Forum for Science, Industry and Business

Sponsored by:     3M 
Search our Site:

 

New window into ancient ozone holes

10.08.2005


British researchers have hit on a clever way to search for ancient ozone holes and their relationship to mass extinctions: measure the remains of ultraviolet-B absorbing pigments ancient plants left in their fossilized spores and pollen.



To develop the approach, researcher Barry Lomax and his colleagues at the University of Sheffield and other leading UK institutions analyzed spores held in the British Antarctic Survey’s collection from South Georgia Island, a UK territory in the far southwestern corner of the Atlantic Ocean. They discovered that since the 1960s, spores from living land plants have shown a three-fold increase in the concentration of UV-B absorbing pigments to protect themselves against a 14 percent decrease in stratospheric ozone, says Lomax.

"We have initially been investigating whether plants of palaeobotanical significance are capable of adapting to changes in UV-B radiation," said Lomax. In particular, they studied the UV-B response of the club moss Lycopodium magellanicum, a native of South Georgia Island.


"Now that this has been established we are investigating possible changes in terrestrial UV-B flux during the Permian-Triassic boundary (251 million years ago)," said Lomax. That boundary marks the largest mass extinction in the Earth’s history and also coincides with the largest known eruption of lava and potentially ozone-destroying gases - the Siberian Traps.

The latest results from the ongoing work will be presented by Lomax on Wednesday, 10 August, at Earth System Processes 2, a meeting co-convened by the Geological Society and Geological Association of Canada this week in Calgary, Alberta, Canada.

The modern increase in UV-B at South Georgia is the direct result of high latitude springtime ozone destruction in the stratosphere caused by decades of releases of human-made chlorofluorocarbons (CFCs). The situation may have been the same a quarter billion years ago, except that the earlier ozone-destroying chemicals came from the Earth itself.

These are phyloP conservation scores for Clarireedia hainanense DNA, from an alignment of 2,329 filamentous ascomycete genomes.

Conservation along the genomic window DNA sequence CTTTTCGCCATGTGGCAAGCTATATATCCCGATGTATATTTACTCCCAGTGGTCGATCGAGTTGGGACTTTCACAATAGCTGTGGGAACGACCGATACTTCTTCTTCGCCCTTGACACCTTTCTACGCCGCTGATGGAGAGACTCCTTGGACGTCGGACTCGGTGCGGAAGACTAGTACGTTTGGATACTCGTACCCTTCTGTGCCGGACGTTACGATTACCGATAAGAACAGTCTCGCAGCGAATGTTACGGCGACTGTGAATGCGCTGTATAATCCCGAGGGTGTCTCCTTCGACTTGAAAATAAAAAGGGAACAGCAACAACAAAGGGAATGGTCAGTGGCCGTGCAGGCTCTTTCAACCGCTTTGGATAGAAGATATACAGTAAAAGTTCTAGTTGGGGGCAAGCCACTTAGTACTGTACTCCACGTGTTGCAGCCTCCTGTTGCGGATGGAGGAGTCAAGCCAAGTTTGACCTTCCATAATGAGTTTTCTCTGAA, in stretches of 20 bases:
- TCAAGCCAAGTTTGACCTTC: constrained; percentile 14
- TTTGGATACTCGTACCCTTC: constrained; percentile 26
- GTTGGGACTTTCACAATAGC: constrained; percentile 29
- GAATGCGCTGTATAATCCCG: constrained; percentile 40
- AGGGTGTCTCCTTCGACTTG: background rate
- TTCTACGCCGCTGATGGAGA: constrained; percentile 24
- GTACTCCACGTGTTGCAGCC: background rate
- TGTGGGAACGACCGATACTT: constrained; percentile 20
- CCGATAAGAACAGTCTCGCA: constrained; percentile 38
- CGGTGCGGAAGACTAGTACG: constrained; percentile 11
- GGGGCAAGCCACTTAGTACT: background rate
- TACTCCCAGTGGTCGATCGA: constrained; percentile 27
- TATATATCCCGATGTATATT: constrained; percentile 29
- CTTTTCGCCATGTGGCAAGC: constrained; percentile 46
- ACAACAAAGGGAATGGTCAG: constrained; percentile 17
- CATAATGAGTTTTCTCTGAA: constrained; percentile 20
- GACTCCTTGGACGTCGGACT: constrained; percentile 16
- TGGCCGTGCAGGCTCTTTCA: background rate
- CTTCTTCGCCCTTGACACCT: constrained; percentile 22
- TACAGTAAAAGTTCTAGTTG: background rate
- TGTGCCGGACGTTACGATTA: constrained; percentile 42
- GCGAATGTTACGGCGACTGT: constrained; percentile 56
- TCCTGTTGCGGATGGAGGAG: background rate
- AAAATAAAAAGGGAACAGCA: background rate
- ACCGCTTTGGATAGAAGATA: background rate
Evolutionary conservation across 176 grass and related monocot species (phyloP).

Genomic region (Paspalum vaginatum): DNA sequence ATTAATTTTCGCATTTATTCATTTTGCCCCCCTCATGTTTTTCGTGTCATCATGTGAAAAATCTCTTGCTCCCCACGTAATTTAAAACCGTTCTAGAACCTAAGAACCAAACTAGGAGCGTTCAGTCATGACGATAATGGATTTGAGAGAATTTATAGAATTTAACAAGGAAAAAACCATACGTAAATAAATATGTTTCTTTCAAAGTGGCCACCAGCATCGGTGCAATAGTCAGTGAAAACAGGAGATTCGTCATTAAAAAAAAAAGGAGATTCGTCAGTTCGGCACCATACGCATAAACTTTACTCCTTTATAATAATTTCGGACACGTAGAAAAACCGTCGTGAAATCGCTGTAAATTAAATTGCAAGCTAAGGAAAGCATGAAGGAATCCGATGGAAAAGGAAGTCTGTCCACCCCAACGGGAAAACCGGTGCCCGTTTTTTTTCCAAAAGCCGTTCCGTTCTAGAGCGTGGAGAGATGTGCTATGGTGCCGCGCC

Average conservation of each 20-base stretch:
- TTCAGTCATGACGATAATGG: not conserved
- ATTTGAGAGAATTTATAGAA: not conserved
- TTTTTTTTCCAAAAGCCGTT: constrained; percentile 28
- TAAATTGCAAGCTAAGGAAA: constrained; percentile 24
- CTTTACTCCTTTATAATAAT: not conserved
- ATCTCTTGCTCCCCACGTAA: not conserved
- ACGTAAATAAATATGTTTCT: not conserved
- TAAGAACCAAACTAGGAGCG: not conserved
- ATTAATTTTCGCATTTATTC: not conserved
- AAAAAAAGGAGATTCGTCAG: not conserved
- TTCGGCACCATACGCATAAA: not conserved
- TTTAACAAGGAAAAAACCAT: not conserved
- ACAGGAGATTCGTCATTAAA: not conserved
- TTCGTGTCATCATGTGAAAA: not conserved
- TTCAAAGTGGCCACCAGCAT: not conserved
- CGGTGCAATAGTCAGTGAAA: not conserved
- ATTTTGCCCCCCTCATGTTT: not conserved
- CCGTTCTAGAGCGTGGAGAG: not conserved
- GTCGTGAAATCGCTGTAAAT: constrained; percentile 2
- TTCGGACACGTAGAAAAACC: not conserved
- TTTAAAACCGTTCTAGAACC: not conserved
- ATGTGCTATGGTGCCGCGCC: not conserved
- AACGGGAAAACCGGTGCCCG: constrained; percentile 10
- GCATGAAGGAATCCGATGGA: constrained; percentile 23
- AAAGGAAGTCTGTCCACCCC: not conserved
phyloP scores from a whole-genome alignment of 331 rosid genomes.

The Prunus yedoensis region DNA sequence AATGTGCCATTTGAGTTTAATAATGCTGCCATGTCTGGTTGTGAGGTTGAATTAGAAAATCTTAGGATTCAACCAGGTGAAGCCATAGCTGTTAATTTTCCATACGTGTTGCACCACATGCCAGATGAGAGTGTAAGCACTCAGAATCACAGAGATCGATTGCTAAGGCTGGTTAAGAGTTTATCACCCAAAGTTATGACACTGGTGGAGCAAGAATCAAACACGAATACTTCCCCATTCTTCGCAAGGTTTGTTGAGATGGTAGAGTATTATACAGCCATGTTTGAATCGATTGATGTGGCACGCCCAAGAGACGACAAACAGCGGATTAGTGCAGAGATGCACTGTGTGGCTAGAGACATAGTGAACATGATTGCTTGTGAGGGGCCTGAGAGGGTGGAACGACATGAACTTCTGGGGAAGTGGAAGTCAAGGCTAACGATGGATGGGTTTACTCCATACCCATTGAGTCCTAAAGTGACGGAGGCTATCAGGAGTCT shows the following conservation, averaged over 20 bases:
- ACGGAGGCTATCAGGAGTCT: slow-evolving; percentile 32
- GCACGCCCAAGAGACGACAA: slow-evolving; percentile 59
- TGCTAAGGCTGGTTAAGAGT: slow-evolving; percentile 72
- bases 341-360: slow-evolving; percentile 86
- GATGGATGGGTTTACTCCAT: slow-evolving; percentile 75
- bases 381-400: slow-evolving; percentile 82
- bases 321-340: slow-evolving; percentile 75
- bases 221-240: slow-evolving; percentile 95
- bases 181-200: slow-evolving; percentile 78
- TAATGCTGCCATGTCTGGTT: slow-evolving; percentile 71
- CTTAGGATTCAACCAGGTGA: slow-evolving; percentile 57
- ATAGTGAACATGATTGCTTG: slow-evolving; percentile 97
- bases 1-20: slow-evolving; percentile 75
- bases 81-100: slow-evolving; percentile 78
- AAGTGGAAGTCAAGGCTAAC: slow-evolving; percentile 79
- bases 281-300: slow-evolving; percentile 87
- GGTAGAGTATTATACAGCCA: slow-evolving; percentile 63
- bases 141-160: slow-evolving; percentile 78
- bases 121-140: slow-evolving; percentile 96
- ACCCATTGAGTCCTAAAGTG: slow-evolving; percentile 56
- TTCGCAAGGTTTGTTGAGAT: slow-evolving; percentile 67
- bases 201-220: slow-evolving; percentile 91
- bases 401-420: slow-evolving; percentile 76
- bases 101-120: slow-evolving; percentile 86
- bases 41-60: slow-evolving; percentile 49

"Volcanic eruptions can emit gases such as chlorine and bromine that are capable of destroying ozone," said Lomax. The heating of rocks near volcanic flows of the Siberian Traps may also release a wide range of organohalogens thought to be harmful to ozone, he said.

The next step is to search for the chemical remains of the plant pigments in fossilized spores and pollen. "The pigments break down to form compounds that are stable over geological time," said Lomax, "so providing samples have not been subjected to large amounts of heat, the signature should be preserved."

The research is funded by the UK’s Natural Environment Research Council, with the specific aim of finding a way to measure ancient UV-B levels by combining experimental and palaeobotanical investigations.

Ann Cairns | EurekAlert!
Further information:
http://www.geosociety.org

More articles from Earth Sciences:

nachricht Ice cave in Transylvania yields window into region's past
28.04.2017 | National Science Foundation

nachricht Citizen science campaign to aid disaster response
28.04.2017 | International Institute for Applied Systems Analysis (IIASA)

All articles from Earth Sciences >>>

The most recent press releases about innovation >>>

Die letzten 5 Focus-News des innovations-reports im Überblick:

Im Focus: Making lightweight construction suitable for series production